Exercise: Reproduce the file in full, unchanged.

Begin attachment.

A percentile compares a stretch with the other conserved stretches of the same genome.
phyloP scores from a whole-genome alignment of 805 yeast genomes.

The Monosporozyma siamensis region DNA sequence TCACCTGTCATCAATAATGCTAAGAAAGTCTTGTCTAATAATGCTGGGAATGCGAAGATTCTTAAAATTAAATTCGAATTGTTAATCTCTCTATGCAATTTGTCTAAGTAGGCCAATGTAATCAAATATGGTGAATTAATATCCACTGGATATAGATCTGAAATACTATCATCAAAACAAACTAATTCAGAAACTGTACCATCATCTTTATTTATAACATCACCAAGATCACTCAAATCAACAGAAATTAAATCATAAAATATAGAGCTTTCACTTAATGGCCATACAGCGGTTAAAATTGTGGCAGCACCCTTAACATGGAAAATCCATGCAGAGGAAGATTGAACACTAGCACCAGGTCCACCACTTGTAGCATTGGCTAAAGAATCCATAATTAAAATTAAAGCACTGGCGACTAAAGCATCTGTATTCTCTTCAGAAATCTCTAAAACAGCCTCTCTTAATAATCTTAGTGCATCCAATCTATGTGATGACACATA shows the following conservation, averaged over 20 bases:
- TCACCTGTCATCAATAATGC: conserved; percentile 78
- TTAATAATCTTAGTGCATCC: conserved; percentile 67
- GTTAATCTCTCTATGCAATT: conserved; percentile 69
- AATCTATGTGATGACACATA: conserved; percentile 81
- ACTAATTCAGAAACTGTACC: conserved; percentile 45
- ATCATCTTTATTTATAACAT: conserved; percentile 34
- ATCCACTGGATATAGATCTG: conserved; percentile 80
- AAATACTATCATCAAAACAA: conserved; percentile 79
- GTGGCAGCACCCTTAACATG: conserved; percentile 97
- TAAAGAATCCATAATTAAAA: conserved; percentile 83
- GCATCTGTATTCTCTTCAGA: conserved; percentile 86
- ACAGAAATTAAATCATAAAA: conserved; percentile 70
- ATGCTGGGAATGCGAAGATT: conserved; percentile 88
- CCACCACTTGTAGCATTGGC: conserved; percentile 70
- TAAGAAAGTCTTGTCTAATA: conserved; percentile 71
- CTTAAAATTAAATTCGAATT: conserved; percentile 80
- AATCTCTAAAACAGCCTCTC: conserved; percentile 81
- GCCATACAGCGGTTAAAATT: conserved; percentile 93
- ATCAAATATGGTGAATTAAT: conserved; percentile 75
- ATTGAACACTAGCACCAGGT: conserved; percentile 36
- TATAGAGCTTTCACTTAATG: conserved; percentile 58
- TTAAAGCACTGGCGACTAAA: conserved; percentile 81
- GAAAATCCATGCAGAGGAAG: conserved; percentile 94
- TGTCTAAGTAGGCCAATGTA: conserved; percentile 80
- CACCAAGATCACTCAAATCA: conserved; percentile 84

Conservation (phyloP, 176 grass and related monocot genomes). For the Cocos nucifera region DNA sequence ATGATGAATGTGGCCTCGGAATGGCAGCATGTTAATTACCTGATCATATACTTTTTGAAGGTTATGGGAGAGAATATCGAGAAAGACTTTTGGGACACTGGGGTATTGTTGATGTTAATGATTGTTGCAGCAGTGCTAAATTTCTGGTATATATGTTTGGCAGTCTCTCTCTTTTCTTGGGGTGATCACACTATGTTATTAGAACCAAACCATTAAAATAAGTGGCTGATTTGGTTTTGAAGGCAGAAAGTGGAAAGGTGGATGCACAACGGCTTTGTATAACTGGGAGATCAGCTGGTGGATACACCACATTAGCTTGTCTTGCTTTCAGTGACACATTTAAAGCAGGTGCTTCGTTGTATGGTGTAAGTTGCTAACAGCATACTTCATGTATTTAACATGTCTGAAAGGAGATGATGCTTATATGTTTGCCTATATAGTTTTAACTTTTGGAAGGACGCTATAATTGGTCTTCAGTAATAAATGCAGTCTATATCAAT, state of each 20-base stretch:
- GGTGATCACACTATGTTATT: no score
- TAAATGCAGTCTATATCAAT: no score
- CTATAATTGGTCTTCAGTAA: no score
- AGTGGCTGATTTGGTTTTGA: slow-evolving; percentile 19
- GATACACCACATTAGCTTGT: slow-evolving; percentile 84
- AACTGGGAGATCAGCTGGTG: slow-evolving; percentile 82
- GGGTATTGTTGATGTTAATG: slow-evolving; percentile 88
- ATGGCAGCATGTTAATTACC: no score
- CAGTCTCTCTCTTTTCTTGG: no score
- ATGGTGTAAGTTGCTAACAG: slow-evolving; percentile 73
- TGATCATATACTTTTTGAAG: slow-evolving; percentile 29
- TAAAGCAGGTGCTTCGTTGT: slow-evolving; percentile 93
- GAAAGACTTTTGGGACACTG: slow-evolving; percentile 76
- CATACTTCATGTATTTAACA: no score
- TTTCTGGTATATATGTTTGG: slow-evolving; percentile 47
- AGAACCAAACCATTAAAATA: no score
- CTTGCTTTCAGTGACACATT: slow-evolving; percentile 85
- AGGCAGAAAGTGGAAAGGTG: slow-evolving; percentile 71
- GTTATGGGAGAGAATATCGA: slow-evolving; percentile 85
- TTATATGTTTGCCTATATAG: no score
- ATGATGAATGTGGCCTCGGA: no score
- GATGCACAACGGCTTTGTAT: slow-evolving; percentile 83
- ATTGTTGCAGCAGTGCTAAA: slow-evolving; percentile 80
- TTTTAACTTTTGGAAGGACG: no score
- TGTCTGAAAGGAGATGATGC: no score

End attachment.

A percentile compares a stretch with the other conserved stretches of the same genome.
phyloP scores from a whole-genome alignment of 805 yeast genomes.

The Monosporozyma siamensis region DNA sequence TCACCTGTCATCAATAATGCTAAGAAAGTCTTGTCTAATAATGCTGGGAATGCGAAGATTCTTAAAATTAAATTCGAATTGTTAATCTCTCTATGCAATTTGTCTAAGTAGGCCAATGTAATCAAATATGGTGAATTAATATCCACTGGATATAGATCTGAAATACTATCATCAAAACAAACTAATTCAGAAACTGTACCATCATCTTTATTTATAACATCACCAAGATCACTCAAATCAACAGAAATTAAATCATAAAATATAGAGCTTTCACTTAATGGCCATACAGCGGTTAAAATTGTGGCAGCACCCTTAACATGGAAAATCCATGCAGAGGAAGATTGAACACTAGCACCAGGTCCACCACTTGTAGCATTGGCTAAAGAATCCATAATTAAAATTAAAGCACTGGCGACTAAAGCATCTGTATTCTCTTCAGAAATCTCTAAAACAGCCTCTCTTAATAATCTTAGTGCATCCAATCTATGTGATGACACATA shows the following conservation, averaged over 20 bases:
- TCACCTGTCATCAATAATGC: conserved; percentile 78
- TTAATAATCTTAGTGCATCC: conserved; percentile 67
- GTTAATCTCTCTATGCAATT: conserved; percentile 69
- AATCTATGTGATGACACATA: conserved; percentile 81
- ACTAATTCAGAAACTGTACC: conserved; percentile 45
- ATCATCTTTATTTATAACAT: conserved; percentile 34
- ATCCACTGGATATAGATCTG: conserved; percentile 80
- AAATACTATCATCAAAACAA: conserved; percentile 79
- GTGGCAGCACCCTTAACATG: conserved; percentile 97
- TAAAGAATCCATAATTAAAA: conserved; percentile 83
- GCATCTGTATTCTCTTCAGA: conserved; percentile 86
- ACAGAAATTAAATCATAAAA: conserved; percentile 70
- ATGCTGGGAATGCGAAGATT: conserved; percentile 88
- CCACCACTTGTAGCATTGGC: conserved; percentile 70
- TAAGAAAGTCTTGTCTAATA: conserved; percentile 71
- CTTAAAATTAAATTCGAATT: conserved; percentile 80
- AATCTCTAAAACAGCCTCTC: conserved; percentile 81
- GCCATACAGCGGTTAAAATT: conserved; percentile 93
- ATCAAATATGGTGAATTAAT: conserved; percentile 75
- ATTGAACACTAGCACCAGGT: conserved; percentile 36
- TATAGAGCTTTCACTTAATG: conserved; percentile 58
- TTAAAGCACTGGCGACTAAA: conserved; percentile 81
- GAAAATCCATGCAGAGGAAG: conserved; percentile 94
- TGTCTAAGTAGGCCAATGTA: conserved; percentile 80
- CACCAAGATCACTCAAATCA: conserved; percentile 84

Conservation (phyloP, 176 grass and related monocot genomes). For the Cocos nucifera region DNA sequence ATGATGAATGTGGCCTCGGAATGGCAGCATGTTAATTACCTGATCATATACTTTTTGAAGGTTATGGGAGAGAATATCGAGAAAGACTTTTGGGACACTGGGGTATTGTTGATGTTAATGATTGTTGCAGCAGTGCTAAATTTCTGGTATATATGTTTGGCAGTCTCTCTCTTTTCTTGGGGTGATCACACTATGTTATTAGAACCAAACCATTAAAATAAGTGGCTGATTTGGTTTTGAAGGCAGAAAGTGGAAAGGTGGATGCACAACGGCTTTGTATAACTGGGAGATCAGCTGGTGGATACACCACATTAGCTTGTCTTGCTTTCAGTGACACATTTAAAGCAGGTGCTTCGTTGTATGGTGTAAGTTGCTAACAGCATACTTCATGTATTTAACATGTCTGAAAGGAGATGATGCTTATATGTTTGCCTATATAGTTTTAACTTTTGGAAGGACGCTATAATTGGTCTTCAGTAATAAATGCAGTCTATATCAAT, state of each 20-base stretch:
- GGTGATCACACTATGTTATT: no score
- TAAATGCAGTCTATATCAAT: no score
- CTATAATTGGTCTTCAGTAA: no score
- AGTGGCTGATTTGGTTTTGA: slow-evolving; percentile 19
- GATACACCACATTAGCTTGT: slow-evolving; percentile 84
- AACTGGGAGATCAGCTGGTG: slow-evolving; percentile 82
- GGGTATTGTTGATGTTAATG: slow-evolving; percentile 88
- ATGGCAGCATGTTAATTACC: no score
- CAGTCTCTCTCTTTTCTTGG: no score
- ATGGTGTAAGTTGCTAACAG: slow-evolving; percentile 73
- TGATCATATACTTTTTGAAG: slow-evolving; percentile 29
- TAAAGCAGGTGCTTCGTTGT: slow-evolving; percentile 93
- GAAAGACTTTTGGGACACTG: slow-evolving; percentile 76
- CATACTTCATGTATTTAACA: no score
- TTTCTGGTATATATGTTTGG: slow-evolving; percentile 47
- AGAACCAAACCATTAAAATA: no score
- CTTGCTTTCAGTGACACATT: slow-evolving; percentile 85
- AGGCAGAAAGTGGAAAGGTG: slow-evolving; percentile 71
- GTTATGGGAGAGAATATCGA: slow-evolving; percentile 85
- TTATATGTTTGCCTATATAG: no score
- ATGATGAATGTGGCCTCGGA: no score
- GATGCACAACGGCTTTGTAT: slow-evolving; percentile 83
- ATTGTTGCAGCAGTGCTAAA: slow-evolving; percentile 80
- TTTTAACTTTTGGAAGGACG: no score
- TGTCTGAAAGGAGATGATGC: no score